Health effects in children
This section discusses potential health effects from exposures during the period from conception to maturity at 18 years of age in humans. Children can be exposed to 1,2-dichloroethane by breathing contaminated air, and possibly by drinking contaminated water. In the past, 1,2-dichloroethane had been used in certain household items, such as cleaning products and adhesives, but is no longer used in these products. There is a possibility that using of one of these older household products containing 1,2-dichloroethane to clean floors or glue carpets could result in exposure, since children often crawl on floors and play on carpets. Such exposures would probably last a few days or less, since 1,2-dichloroethane evaporates very quickly. Children are not likely to be exposed to 1,2-dichloroethane from parents’ clothing or other items removed from the workplace. Because 1,2-dichloroethane has been detected in human milk, it is possible that young children could be exposed to 1,2-dichloroethane from breast-feeding mothers who had been exposed to sources of 1,2-dichloroethane. There have been no studies of health effects in children exposed to 1,2-dichloroethane, and we have no reliable information on whether 1,2-dichloroethane causes birth defects in children. One study broadly suggests that heart problems could occur in the human fetus from mothers being exposed to 1,2-dichloroethane along with some other chemicals, but the information is not reliable enough for us to be sure whether 1,2-dichloroethane is responsible for the defects. Studies of pregnant laboratory animals indicate that it probably does not produce birth defects or affect reproduction. We do know, however, that when the pregnant animal is exposed to 1,2-dichloroethane, the fetus is probably also exposed. It is likely that children exposed to 1,2-dichloroethane after birth would show the same health effects that are expected to occur in adults, especially liver and kidney disease. There is no information to determine whether children differ from adults in their sensitivity to the health effects of 1,2-dichloroethane.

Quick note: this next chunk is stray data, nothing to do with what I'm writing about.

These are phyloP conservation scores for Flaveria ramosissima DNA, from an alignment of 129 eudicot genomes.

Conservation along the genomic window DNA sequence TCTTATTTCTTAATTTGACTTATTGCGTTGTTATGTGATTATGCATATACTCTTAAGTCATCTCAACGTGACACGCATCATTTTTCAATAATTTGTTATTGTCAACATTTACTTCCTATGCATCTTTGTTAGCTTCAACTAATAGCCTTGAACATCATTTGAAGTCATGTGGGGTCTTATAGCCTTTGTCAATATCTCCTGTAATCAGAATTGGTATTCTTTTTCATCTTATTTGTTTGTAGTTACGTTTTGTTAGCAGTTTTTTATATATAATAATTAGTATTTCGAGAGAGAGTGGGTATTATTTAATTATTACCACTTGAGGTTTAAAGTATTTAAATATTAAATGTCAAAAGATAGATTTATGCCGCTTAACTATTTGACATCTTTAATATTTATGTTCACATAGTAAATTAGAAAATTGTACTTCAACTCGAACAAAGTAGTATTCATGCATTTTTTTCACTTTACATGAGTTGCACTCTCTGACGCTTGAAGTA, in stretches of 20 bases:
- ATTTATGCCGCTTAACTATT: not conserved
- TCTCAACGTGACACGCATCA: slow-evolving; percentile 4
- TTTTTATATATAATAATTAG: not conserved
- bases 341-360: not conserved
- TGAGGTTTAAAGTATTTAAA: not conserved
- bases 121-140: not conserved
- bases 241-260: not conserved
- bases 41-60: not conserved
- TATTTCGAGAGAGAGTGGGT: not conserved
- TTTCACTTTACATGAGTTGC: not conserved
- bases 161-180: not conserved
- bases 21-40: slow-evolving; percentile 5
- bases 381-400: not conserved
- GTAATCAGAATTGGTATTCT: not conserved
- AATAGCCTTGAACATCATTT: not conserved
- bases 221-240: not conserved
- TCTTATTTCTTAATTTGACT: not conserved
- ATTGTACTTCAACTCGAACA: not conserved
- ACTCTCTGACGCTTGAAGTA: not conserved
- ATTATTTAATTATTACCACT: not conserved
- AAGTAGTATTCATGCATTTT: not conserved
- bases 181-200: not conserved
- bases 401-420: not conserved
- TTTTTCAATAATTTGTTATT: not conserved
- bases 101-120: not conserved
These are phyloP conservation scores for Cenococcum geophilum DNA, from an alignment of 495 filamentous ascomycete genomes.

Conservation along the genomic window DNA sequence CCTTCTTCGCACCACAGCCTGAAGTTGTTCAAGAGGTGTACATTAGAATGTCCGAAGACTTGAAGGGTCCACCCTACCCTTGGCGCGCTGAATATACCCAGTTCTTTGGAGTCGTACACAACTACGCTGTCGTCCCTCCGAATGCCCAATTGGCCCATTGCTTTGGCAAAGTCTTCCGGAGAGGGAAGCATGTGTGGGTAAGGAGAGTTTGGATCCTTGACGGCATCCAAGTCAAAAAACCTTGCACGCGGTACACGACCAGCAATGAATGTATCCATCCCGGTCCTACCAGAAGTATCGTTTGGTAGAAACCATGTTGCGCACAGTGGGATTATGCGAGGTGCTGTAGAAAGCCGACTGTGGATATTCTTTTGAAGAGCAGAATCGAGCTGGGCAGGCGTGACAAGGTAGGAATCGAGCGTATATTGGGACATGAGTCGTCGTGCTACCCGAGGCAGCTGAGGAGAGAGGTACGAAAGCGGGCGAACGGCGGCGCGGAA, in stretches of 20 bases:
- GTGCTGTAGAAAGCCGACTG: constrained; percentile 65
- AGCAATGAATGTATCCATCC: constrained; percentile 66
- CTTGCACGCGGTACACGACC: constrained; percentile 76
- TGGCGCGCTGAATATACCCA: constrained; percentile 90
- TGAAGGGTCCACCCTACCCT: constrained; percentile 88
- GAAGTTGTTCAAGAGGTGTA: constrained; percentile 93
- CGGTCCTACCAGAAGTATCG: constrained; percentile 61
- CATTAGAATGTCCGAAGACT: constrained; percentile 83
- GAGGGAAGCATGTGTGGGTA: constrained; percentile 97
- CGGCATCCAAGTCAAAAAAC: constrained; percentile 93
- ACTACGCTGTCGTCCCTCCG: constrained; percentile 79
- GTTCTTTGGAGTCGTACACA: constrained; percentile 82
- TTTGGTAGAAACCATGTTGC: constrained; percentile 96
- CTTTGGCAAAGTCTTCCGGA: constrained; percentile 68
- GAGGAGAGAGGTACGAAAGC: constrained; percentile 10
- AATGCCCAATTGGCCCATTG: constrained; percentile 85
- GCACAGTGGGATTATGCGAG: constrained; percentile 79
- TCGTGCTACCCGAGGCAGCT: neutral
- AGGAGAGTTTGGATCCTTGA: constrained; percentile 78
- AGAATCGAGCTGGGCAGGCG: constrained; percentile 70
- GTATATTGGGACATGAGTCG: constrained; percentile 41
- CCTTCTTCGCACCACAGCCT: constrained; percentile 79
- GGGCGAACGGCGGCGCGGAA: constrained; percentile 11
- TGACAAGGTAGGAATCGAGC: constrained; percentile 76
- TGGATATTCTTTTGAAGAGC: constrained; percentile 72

Reducing risk of exposure to 1,2 Dichloroethane